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Wed Dec 12, 2012, 07:09 PM

Fed’s big decision is victory for liberal economics

http://www.washingtonpost.com/blogs/plum-line/wp/2012/12/12/feds-big-decision-is-victory-for-liberal-economics/


Fed’s big decision is victory for liberal economics

Posted by Jonathan Bernstein on December 12, 2012 at 4:33 pm


In the “elections have consequences” department, add today’s announcement by the Federal Reserve that it will not only tolerate somewhat more inflation, but will do so until unemployment drops below 6.5 percent. It’s a decision that pushes the Fed more and more in the direction of liberal economists who have supported monetary policy designed to encourage economic growth, not fight inflation. (See Mark Thoma’s explanation of the new policy.)

Or, to put it another way, it’s a sign that the current Fed board is increasingly taking the “dual” part of its dual mandate — to seek stable prices and full employment — a lot more seriously than it seemed to earlier in Barack Obama’s presidency.

And so today’s decision is a consequence of an election, but not the one we just had — it’s a consequence of the November 2008 election, which allowed Obama to appoint and a Democratic Senate to confirm members of the Fed Board of Governors; he’s now appointed six of seven, all of whom voted for today’s policy.

Republicans, meanwhile, have moved in the other direction, with many of them rejecting entirely the Fed’s responsibility for improving the economy in favor of having it worry only about inflation. In fact, just last week, Marco Rubio implied that he may adopt that as a key position in his possible presidential campaign. Yes, that’s right: it didn’t get that much attention during the recent campaign, but many Republicans believe that (at least when it comes to monetary policy) the United States has been paying too much attention to jobs and not enough to fighting inflation.

Of course, there are no guarantees that the new Fed policy will work. But after a very slow start, in which Obama was slow to nominate new people to the Fed and the Senate was slow to confirm those he did nominate, at least Democrats are now implementing the economic policy that many liberal economists support. And thanks to Obama’s re-election and Democratic gains in the Senate, they’ll be able to keep doing that for some time into the future. Elections have consequences!

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Reply Fed’s big decision is victory for liberal economics (Original post)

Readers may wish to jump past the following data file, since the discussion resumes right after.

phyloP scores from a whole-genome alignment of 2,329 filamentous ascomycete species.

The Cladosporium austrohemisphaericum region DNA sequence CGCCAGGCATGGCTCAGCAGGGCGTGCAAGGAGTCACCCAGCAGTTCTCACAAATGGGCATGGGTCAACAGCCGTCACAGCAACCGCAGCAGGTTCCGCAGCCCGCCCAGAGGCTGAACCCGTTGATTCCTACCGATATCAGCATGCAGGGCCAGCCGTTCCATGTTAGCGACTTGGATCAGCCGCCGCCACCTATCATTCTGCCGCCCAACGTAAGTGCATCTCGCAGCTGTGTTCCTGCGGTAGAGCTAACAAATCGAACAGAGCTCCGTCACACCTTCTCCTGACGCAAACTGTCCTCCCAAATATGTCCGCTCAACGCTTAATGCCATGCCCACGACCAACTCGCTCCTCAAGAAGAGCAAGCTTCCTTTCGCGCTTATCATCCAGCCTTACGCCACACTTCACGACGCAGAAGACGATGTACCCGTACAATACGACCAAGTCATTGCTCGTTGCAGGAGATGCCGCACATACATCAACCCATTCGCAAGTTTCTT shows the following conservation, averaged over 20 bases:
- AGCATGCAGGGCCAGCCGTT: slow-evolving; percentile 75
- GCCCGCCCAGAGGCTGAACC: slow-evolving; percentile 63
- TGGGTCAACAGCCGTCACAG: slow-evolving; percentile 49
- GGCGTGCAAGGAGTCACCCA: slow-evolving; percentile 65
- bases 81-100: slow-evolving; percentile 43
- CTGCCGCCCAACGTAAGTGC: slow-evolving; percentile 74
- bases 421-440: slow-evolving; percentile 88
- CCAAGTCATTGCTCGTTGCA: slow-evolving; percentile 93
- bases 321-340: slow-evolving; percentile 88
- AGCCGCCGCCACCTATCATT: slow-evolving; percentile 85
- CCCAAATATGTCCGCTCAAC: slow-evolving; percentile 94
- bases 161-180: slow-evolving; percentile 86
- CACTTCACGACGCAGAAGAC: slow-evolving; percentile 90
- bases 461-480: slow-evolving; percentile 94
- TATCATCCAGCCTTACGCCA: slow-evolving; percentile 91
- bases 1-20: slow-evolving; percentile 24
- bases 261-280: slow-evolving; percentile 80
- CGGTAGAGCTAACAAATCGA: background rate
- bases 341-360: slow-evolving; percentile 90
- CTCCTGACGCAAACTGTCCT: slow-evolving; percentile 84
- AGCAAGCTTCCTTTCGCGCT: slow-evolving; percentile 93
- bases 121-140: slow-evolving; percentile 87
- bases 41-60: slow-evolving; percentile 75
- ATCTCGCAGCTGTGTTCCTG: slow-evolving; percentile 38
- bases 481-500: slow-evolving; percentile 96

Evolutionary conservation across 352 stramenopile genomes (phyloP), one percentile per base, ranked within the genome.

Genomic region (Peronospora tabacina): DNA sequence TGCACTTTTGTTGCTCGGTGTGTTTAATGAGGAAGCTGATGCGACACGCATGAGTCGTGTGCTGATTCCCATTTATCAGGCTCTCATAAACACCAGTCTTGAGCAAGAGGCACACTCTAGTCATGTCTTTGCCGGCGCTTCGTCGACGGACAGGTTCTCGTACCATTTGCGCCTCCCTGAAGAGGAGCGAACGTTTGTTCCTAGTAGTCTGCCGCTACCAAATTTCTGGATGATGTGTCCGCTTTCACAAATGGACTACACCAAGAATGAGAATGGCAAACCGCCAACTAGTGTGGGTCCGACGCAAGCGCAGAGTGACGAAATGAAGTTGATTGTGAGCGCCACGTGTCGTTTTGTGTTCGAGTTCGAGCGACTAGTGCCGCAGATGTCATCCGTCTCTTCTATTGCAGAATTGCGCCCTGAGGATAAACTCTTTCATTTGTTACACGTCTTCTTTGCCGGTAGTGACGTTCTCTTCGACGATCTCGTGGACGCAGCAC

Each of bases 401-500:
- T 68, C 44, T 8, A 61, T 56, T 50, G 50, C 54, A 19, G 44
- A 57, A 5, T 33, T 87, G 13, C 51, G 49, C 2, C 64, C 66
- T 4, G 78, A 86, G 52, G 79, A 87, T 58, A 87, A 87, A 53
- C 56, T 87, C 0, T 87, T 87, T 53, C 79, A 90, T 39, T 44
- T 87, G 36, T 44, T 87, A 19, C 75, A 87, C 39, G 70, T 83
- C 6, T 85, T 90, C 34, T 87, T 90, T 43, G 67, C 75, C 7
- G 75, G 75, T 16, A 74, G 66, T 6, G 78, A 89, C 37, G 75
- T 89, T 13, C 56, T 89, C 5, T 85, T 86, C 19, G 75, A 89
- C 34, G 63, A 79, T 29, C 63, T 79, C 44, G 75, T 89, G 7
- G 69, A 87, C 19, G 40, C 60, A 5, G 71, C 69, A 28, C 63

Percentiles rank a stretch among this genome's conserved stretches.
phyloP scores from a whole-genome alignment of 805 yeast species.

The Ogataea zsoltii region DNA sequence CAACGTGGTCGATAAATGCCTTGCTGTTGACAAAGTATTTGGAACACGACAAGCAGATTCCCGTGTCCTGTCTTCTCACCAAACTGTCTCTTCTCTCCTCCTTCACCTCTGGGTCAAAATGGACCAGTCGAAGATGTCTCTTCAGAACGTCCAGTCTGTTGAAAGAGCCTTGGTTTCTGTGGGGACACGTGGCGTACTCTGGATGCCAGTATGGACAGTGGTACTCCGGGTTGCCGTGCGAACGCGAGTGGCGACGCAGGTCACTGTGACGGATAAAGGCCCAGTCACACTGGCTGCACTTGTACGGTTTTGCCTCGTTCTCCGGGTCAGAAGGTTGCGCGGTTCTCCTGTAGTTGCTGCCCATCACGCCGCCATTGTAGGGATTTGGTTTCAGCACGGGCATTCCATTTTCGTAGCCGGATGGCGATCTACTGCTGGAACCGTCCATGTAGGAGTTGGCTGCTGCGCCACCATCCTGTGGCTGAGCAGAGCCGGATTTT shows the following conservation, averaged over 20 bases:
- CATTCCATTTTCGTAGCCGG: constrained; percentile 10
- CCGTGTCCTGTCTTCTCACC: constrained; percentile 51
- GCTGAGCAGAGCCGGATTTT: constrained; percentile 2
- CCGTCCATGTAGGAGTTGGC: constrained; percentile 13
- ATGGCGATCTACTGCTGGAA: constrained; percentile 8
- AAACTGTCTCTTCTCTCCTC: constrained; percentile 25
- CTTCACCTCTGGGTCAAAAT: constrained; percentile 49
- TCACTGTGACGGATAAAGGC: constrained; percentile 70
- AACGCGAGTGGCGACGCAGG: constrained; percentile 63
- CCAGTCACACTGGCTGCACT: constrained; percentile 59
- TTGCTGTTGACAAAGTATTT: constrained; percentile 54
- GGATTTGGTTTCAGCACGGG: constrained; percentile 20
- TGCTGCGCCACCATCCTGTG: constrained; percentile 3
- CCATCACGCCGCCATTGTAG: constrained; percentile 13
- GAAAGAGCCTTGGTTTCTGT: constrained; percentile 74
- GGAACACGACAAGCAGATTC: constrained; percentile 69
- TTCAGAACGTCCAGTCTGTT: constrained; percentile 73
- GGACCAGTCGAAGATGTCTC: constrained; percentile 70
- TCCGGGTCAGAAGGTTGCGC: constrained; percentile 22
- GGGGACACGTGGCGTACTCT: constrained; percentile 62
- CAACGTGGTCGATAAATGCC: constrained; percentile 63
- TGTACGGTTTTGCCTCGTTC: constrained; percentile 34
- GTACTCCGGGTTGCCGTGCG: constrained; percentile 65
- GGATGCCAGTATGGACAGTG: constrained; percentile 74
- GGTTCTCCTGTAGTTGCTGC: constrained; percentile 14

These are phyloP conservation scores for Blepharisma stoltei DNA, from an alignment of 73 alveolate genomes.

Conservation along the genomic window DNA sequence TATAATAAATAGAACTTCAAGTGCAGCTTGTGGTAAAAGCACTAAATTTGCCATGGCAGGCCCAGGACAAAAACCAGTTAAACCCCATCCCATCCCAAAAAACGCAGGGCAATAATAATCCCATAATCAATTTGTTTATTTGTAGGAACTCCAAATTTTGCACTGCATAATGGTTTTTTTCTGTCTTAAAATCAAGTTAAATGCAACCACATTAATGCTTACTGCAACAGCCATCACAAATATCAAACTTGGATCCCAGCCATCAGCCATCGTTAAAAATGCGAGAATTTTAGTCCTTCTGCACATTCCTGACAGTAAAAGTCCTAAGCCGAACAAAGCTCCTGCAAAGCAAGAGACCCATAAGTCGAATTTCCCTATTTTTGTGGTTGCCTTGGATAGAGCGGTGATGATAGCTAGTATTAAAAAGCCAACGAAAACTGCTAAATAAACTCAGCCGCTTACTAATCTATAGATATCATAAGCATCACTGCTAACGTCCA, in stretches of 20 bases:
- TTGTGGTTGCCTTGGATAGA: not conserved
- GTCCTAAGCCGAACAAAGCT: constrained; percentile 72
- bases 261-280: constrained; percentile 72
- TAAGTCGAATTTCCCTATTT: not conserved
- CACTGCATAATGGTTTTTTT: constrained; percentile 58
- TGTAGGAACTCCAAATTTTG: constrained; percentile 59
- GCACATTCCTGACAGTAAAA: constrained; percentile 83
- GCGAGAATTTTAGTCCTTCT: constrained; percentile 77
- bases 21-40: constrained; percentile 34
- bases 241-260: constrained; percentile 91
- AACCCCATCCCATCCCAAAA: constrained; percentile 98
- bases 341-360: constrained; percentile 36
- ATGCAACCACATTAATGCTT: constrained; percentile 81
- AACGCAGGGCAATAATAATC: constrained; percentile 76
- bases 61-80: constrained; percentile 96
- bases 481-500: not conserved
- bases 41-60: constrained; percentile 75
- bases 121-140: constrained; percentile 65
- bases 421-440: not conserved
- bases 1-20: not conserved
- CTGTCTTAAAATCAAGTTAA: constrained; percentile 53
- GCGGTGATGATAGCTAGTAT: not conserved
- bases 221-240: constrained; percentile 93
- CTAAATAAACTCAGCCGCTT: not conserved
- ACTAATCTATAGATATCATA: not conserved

babylonsister Dec 2012 OP
cthulu2016 Dec 2012 #1
babylonsister Dec 2012 #2
banned from Kos Dec 2012 #5
ErikJ Dec 2012 #3
banned from Kos Dec 2012 #4

Response to babylonsister (Original post)

Wed Dec 12, 2012, 07:29 PM

1. Does the reporter know Fed decisions are not majority votes?

I applaud Bernanke's actions through Obama's first term, and distinctly applaud his current stance.

That said, this reporter is leaving an odd implication here:

And so today’s decision is a consequence of an election, but not the one we just had — it’s a consequence of the November 2008 election, which allowed Obama to appoint and a Democratic Senate to confirm members of the Fed Board of Governors; he’s now appointed six of seven, all of whom voted for today’s policy.


Fed policy votes are advisory. If then entire Board of Governors except the chairman votes one way and the Chair (Bernanke) votes the other way, the chair wins.

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Response to cthulu2016 (Reply #1)

Wed Dec 12, 2012, 07:37 PM

2. It's still a win; perhaps the Board is there to help inform the chairman.

And I imagine the writer knows this.

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Response to babylonsister (Original post)

Wed Dec 12, 2012, 08:23 PM

3. Better to raise taxes on the rich

as a way to raise more revenue so the govt can spend more money to stimulate the economy directly. But 4% isnt going to be enough. We need to go back to pre-Reagan rates of 70%.

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Response to babylonsister (Original post)

Wed Dec 12, 2012, 09:39 PM

4. The vote was 10-1 (Lacker dissenting). Obama has stocked the FRB with liberal Keynesians

 

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